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Emergence of multi-body interactions in a fermionic lattice clock


Alkaline-earth atoms have metastable ‘clock’ states with minute-long optical lifetimes, high-spin nuclei and SU(N)-symmetric interactions, making them powerful platforms for atomic clocks1, quantum information processing2 and quantum simulation3. Few-particle systems of such atoms provide opportunities to observe the emergence of complex many-body phenomena with increasing system size4. Multi-body interactions among particles are emergent phenomena, which cannot be broken down into sums over underlying pairwise interactions. They could potentially be used to create exotic states of quantum matter5,6, but have yet to be explored in ultracold fermions. Here we create arrays of isolated few-body systems in an optical clock based on a three-dimensional lattice of fermionic 87Sr atoms. We use high-resolution clock spectroscopy to directly observe the onset of elastic and inelastic multi-body interactions among atoms. We measure the frequency shifts of the clock transition for varying numbers of atoms per lattice site, from n = 1 to n = 5, and observe nonlinear interaction shifts characteristic of elastic multi-body effects. These measurements, combined with theory, elucidate an emergence of SU(N)-symmetric multi-body interactions, which are unique to fermionic alkaline-earth atoms. To study inelastic multi-body effects, we use these frequency shifts to isolate n-occupied sites in the lattice and measure the corresponding lifetimes of the clock states. This allows us to access the short-range few-body physics without experiencing the systematic effects that are encountered in a bulk gas. The lifetimes that we measure in the isolated few-body systems agree very well with numerical predictions based on a simple model for the interatomic potential, suggesting a universality in ultracold collisions. By connecting these few-body systems through tunnelling, the favourable energy and timescales of the interactions will allow our system to be used for studies of high-spin quantum magnetism7,8 and the Kondo effect3,9.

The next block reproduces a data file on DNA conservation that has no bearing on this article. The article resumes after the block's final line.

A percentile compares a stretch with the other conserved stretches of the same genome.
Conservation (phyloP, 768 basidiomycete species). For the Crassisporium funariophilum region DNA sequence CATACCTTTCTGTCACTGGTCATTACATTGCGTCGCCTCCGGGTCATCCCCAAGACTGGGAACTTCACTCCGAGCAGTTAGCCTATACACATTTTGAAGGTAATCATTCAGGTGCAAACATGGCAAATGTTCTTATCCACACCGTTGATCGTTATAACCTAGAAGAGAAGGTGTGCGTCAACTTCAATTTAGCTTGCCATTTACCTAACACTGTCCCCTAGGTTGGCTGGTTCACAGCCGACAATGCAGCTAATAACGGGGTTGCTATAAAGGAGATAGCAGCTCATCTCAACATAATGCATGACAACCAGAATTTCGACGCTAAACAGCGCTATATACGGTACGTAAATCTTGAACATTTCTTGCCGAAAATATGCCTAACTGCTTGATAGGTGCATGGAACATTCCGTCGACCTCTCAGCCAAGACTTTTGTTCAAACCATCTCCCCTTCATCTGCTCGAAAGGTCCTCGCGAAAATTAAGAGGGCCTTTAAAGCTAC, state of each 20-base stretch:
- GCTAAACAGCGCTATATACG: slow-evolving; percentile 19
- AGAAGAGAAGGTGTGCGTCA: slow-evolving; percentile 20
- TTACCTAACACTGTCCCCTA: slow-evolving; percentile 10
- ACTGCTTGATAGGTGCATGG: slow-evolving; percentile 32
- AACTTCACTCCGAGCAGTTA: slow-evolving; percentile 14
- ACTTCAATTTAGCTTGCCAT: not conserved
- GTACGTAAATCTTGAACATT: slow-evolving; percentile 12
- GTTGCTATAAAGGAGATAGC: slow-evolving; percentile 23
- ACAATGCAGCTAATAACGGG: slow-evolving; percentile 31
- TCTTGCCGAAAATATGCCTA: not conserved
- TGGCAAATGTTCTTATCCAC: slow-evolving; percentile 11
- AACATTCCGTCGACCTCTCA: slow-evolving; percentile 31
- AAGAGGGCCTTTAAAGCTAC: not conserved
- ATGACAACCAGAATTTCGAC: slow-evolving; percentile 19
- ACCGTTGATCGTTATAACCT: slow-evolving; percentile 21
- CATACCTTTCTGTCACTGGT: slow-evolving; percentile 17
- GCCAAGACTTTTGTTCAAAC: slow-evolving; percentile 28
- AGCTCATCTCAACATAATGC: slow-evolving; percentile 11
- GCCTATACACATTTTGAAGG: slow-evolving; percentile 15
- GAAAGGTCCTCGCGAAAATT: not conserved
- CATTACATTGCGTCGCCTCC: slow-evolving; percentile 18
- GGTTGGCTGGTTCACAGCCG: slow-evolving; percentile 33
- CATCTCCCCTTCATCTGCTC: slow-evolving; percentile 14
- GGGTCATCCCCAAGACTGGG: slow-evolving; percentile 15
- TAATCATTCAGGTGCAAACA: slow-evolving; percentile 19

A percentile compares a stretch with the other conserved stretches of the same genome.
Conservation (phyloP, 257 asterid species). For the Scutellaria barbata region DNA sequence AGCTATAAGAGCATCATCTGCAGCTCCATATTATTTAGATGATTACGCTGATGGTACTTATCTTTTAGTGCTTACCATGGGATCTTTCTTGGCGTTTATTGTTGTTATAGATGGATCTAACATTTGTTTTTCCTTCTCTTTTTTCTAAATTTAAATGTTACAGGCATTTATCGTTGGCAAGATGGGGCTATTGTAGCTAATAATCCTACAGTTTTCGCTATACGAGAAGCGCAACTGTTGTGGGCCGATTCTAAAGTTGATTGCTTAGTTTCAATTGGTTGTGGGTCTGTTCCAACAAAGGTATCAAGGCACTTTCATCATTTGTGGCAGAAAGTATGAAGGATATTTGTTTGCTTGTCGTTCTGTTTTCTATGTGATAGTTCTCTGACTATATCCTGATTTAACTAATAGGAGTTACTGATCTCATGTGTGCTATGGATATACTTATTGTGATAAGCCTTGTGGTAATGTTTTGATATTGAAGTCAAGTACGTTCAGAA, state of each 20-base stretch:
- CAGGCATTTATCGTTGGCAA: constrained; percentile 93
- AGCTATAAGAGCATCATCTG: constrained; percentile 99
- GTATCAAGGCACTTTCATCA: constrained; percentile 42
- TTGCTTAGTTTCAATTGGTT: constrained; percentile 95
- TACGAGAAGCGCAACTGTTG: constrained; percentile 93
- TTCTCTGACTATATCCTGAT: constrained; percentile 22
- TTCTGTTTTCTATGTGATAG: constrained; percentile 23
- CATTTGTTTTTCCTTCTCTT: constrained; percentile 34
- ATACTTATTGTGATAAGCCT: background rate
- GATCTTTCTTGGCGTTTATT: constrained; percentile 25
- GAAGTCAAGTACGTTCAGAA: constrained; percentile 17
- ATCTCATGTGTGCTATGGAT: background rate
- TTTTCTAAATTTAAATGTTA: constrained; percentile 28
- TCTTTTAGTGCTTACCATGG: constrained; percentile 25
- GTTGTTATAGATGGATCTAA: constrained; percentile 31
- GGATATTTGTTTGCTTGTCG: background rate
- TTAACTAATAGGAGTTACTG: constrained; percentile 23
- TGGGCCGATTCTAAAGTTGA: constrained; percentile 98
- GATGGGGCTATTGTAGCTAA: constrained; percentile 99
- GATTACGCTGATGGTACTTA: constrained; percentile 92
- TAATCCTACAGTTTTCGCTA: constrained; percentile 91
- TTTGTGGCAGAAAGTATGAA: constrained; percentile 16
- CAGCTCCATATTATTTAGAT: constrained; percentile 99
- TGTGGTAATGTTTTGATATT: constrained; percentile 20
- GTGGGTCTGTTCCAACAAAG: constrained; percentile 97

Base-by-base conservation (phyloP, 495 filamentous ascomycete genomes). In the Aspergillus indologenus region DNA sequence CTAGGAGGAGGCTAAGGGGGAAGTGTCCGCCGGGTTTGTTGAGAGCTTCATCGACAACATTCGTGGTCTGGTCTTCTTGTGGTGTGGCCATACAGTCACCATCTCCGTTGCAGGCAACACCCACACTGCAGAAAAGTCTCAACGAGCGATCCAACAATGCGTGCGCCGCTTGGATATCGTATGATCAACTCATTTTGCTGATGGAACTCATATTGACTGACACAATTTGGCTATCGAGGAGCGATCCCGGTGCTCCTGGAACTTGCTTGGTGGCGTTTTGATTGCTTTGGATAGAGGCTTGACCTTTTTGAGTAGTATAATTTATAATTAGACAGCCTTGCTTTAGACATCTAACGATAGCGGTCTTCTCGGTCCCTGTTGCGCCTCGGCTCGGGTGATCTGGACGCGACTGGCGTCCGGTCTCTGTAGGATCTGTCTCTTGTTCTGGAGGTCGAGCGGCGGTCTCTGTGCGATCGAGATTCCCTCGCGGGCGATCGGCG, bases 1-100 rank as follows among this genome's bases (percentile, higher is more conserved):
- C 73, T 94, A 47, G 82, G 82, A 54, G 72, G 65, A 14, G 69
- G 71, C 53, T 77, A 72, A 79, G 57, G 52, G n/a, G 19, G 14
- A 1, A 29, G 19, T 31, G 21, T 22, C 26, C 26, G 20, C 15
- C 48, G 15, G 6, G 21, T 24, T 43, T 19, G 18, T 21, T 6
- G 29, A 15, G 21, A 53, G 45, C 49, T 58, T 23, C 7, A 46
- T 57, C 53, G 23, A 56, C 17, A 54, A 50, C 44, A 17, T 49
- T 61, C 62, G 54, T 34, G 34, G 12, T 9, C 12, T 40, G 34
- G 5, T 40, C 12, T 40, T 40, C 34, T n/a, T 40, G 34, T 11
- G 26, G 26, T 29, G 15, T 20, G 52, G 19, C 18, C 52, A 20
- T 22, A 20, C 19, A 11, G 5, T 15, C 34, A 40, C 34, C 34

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Fig. 1: Two-orbital interactions in a three-dimensional lattice and experimental sequence.
Fig. 2: Clock spectroscopy of a ten-component Fermi gas in a three-dimensional lattice.
Fig. 3: Effective multi-body clock shifts.
Fig. 4: Three-body loss rate and occupation-number-dependent lifetime.

Data availability

The data that support the findings of this study are available within the paper.


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We acknowledge technical contributions from W. Milner, E. Oelker, J. Robinson, L. Sonderhouse and W. Zhang, and discussions with T. Bothwell, S. Bromley, C. Kennedy, D. Kedar, S. Kolkowitz, M. D. Lukin, A. Safavi-Naini and C. Sanner. This work was supported by NIST, DARPA, W911NF-16-1-0576 through ARO, AFOSR-MURI, AFOSR, NSF-1734006 and NASA. A.G. is supported by a postdoctoral fellowship from the Japan Society for the Promotion of Science and G.E.M. is supported by a postdoctoral fellowship from the National Research Council. J.P.D. acknowledges support from NSF Grant PHY-1607204.

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Authors and Affiliations



A.G., R.B.H., G.E.M., S.L.C. and J.Y. contributed to the experiments. M.A.P., P.S.J., J.P.D. and A.M.R. contributed to the development of the theoretical model. All authors discussed the results, contributed to the data analysis and worked together on the manuscript.

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Correspondence to A. Goban or J. Ye.

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Supplementary information

Supplementary Information

This file contains detailed discussions of low-energy effective multi-body theory, occupation number dependence of three-body lifetime, extracting free-space scattering lengths and calculations of three-body lifetimes based on a universal van der Waals model. It also includes Supplementary Figure 1 showing trap-depth dependence of multi-body clock shifts. The calculated shifts from the three-body theory show good agreement with the experimental data in the wide range of the mean trap depths.

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Goban, A., Hutson, R.B., Marti, G.E. et al. Emergence of multi-body interactions in a fermionic lattice clock. Nature 563, 369–373 (2018).

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  • Multi-body Effects
  • Station Clock
  • Three-body Loss
  • Nuclear Spin Degrees
  • High Motivation Condition

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